If I had to sum up my thoughts on Broken Things, it would be wasted potential. There was so much about this book I should've liked. It wasn't until I was halfway through with it that I knew I would be disappointed. I still held onto the hope that it would get better but it didn't. And when I got to the end, I wasn't really satisfied with how it ended either.
I liked the characters of Mia and Brynn. They aren't simple characters. They are very much complex in regards to their emotions and actions. They can be straightforward that may come off as rude, but I find this trait to be a good thing. How they handle situations as well as their own internal struggles made me like them as characters and as individuals.
Lauren continues to shine in her writing. To me, I like it when she writes in 1st person because we can get to know her character's thoughts. We get to see more development from the characters (or whatever development there is for any character) as well as reading their true feelings.
Though I liked Mia and Brynn, there were moments in the book where I confused the two together. Earlier, I said they can be straightforward and that trait is what made me confuse the two. When a chapter from Mia's perspective was over, I thought I was still reading her POV in the next chapter only to find out I was now reading from Brynn's POV. It wasn't a major problem but still a flaw.
The mystery was not the best part of the story. There are other books out there who did take inspiration from the Slenderman Stabbing (the only one I can name is Mister Tender's Girl), but Broken Things failed on creating a complex mystery. Don't get me wrong, I was fully invested in the mystery, but as I kept reading, I just wasn't as invested as I was when starting it. I think this was the biggest flaw in the story. Which is such a shame since there was so much potential here.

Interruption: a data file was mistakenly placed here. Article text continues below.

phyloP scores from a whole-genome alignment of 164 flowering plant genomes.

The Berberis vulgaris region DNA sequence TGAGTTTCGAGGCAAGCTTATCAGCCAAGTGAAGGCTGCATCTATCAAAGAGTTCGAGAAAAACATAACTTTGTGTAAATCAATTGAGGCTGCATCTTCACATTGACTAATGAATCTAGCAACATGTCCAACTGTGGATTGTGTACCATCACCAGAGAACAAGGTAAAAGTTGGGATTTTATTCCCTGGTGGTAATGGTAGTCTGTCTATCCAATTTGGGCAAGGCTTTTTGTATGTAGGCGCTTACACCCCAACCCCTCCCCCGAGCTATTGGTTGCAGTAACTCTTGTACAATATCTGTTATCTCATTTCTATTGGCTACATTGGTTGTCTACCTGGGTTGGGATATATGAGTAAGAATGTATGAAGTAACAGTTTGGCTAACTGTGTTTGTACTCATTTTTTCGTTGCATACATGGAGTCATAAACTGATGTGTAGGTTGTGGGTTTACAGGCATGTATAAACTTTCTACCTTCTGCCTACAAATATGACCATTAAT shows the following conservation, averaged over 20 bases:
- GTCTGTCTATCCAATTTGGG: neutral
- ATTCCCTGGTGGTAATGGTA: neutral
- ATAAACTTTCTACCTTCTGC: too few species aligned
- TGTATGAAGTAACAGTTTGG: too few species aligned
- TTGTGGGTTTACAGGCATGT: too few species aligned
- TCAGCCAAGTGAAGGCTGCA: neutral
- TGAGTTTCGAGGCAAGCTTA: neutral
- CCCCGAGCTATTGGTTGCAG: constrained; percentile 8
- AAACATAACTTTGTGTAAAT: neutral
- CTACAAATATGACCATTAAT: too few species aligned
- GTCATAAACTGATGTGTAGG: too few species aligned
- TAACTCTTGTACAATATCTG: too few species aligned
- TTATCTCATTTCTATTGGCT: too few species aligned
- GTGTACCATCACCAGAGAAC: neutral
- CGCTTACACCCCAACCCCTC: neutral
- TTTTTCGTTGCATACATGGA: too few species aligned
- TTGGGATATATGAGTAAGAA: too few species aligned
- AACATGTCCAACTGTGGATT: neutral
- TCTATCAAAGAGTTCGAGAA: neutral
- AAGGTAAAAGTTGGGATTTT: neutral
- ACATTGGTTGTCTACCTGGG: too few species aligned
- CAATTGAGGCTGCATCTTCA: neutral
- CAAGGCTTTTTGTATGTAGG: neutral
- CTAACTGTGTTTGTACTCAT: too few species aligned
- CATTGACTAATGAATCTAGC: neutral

When I said Broken Things was wasted potential, I do mean it. I wanted more from it. It just didn't work out for me.
Thanks for reading my review!
Actual rating: 3.5
Thank you Harper Collins for sending a review copy in exchange for an honest review
Trigger Warning: Murder, abuse, animal abuse, pedophilia, self harm and violence.
The moment I read the synopsis I knew I had to read this book. Mystery has never been one of my usual genres but I figured this one was definitely worth a try.
The way the first chapter started hooked me in immediately. I was intrigued by the plot and excited to start guessing who the real murderer was. The story was told from two perspective: Brynn and Mia. Both were Summer Marks best friends. We alternate between the two most of the time. There were chapters in between with quotes from The Way Into Lovelorn.
Brynn was a favorite. She was funny (her points of view were the funniest in my opinion) She admitted to the mistakes that she made even if she didn't voice them out loud. She had flaws but so does every character. Mia was a lot more quiet and didn't really say much to most people. She stood up when something wrong was done or said so that’s one thing. Both girls had their own things to deal with in this story. I liked getting to know how different they both were from each other.
The story was really easy to get into. I was interested from the beginning until the end. I played detective and kept keeping a mental profile of all the characters trying to guess who the murderer really was. The guessed who really killed Summer early on in the book but kept it aside. At some point I was 100% sure I was right. Turns out I actually was. I felt like guessing the killer really dimmed the magic of the story for me a little bit.
Overall, the story was really enjoyable. It was different than most of the book I’ve read. I really enjoyed the writing too. Would definitely recommend the book to those who love a good mystery.
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"Before we were the Monsters of Brickhouse Lane… we were just girls."